6. Chequers, 131a High Street [16:00]

Beers: Hook Norton Bitter, Ind Coope Burton, Tetley Bitter, Wadworths 6X

Comments: Did not have the full range on when we visited. Well restored 15th century inn with Elizabethan structure in a courtyard. A priory once stood on the site. The monks bar is so named because a number of friars were banished from the city when they became too familiar with nuns in neighboring quarters. Those were the days! There is a refectory bar upstairs. Pub opens all day and food is served until 2:15 pm. For those who are sporting minded there are two table football games.

Continue along the High Street and turn left into Catte Street. A the corner of Holywell Street you will find:

7. Kings Arms, 40 Holywell Street [16:45]

Beers: Adnams Bitter, Fullers London Pride, Wadworths 6X, Brakespears Bitter (range may vary)

Comments: A free house offering the widest range of beers in the county. Large and popular 17th century pub with a number of bars. Does food from 5:30 pm. Former Tolly Cobbold tied house.

Now it may get complicated. Continue along Holywell Street to find a back alley on the right hand side named Bath Place. Proceed down there and thus into the garden of:

8. Turf Tavern, 4 Bath Place (off Holywell Street) [17:45]

Beers: A varying range that will probably include Glenny Whitney Bitter, Marstons Pedigree and (unfortunately) a number of Whitbreads beers.

Comments: A must to visit in Oxford although I now have doubts of its claim to be a free house. Also does a number of ciders. A 13th century tavern with two gardens and a patio. These are very important as the pub with its low beams does get very full. Very hard to find. Opens all day.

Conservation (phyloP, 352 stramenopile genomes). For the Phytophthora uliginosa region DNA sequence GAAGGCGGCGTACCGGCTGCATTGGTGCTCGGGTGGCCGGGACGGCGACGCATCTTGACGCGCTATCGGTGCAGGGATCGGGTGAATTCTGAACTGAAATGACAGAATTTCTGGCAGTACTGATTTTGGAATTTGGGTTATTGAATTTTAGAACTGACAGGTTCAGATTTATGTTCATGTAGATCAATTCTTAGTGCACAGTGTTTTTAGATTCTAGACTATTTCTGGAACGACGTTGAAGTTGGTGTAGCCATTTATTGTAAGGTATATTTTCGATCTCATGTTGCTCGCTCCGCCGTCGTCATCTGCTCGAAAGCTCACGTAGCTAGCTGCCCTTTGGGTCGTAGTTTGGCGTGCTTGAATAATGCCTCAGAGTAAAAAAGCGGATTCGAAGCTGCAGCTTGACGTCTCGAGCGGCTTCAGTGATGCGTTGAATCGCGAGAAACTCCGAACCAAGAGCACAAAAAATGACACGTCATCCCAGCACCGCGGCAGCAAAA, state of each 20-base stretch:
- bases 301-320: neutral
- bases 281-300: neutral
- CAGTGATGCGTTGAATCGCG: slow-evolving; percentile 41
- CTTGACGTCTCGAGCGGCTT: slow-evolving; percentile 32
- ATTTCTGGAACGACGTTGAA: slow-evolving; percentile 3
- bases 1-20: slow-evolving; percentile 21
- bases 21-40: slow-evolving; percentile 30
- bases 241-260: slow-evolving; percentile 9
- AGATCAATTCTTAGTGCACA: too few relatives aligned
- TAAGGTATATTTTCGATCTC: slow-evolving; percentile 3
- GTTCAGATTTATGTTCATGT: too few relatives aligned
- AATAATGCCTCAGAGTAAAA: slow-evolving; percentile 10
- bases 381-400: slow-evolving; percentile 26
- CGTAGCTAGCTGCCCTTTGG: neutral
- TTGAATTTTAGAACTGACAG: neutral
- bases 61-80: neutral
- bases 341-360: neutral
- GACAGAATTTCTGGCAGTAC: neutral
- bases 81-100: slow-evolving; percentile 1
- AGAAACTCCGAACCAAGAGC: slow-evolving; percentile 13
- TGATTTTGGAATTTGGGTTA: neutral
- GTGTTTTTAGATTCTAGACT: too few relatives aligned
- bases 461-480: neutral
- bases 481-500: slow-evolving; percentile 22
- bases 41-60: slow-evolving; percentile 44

Get back into Holywell Street and proceed past the Kings Arms and straight across into Broad Street. Walk the length of this street and into George Street. Across the road and on your left is:

9. Grapes, 7 George Street [18:45]

Beers: Morrells Bitter and Varsity

Comments: Narrow Victorian pub with attractive original exterior opposite the Apollo Theatre so can get crowded when a performance is on. Does food all day and up to 9pm. Pub stays open all day. The food looked a little expensive but does an all day breakfast. Just one bar.

On leaving the pub turn left and take the first turning on the left down into St Michaels Street (The venue for the Oxford Beer Festival) to find:

10. Three Goats Head, 3a St Michaels Street [ 19:45]

Beers: Sam Smiths Bitter and Museum Ale

Comments: Oxfords newest pub with a bar upstairs and down in the basement. Was reasonably quiet at the time of the trial with just background music. Beer was of good quality. Seemingly the inspiration for its decor came from the Oxford Union next door.

Continue along George Street and into Hythe Bridge Street to find:

11. Nags Head, 1 Hythe Bridge Street [20:45]

Beers: Halls Best bitter, Burton and Addlestone Cider

Comments: The last pub on the trip and a place to refresh yourself before the long journey home. A two bar pub on Fisher Island. Does food up until 9pm. The prices were not cheap but what is? Beer was in good nick.

Continue down Hythe Bridge Street and back into Park End Street which will lead you back to the station. Bon Voyage.

This trip was trialled by Dave Saffery and Martin Williams with a long break in between to visit the beer festival. On that basis I cannot guarantee the details.

Back to 1990 Trips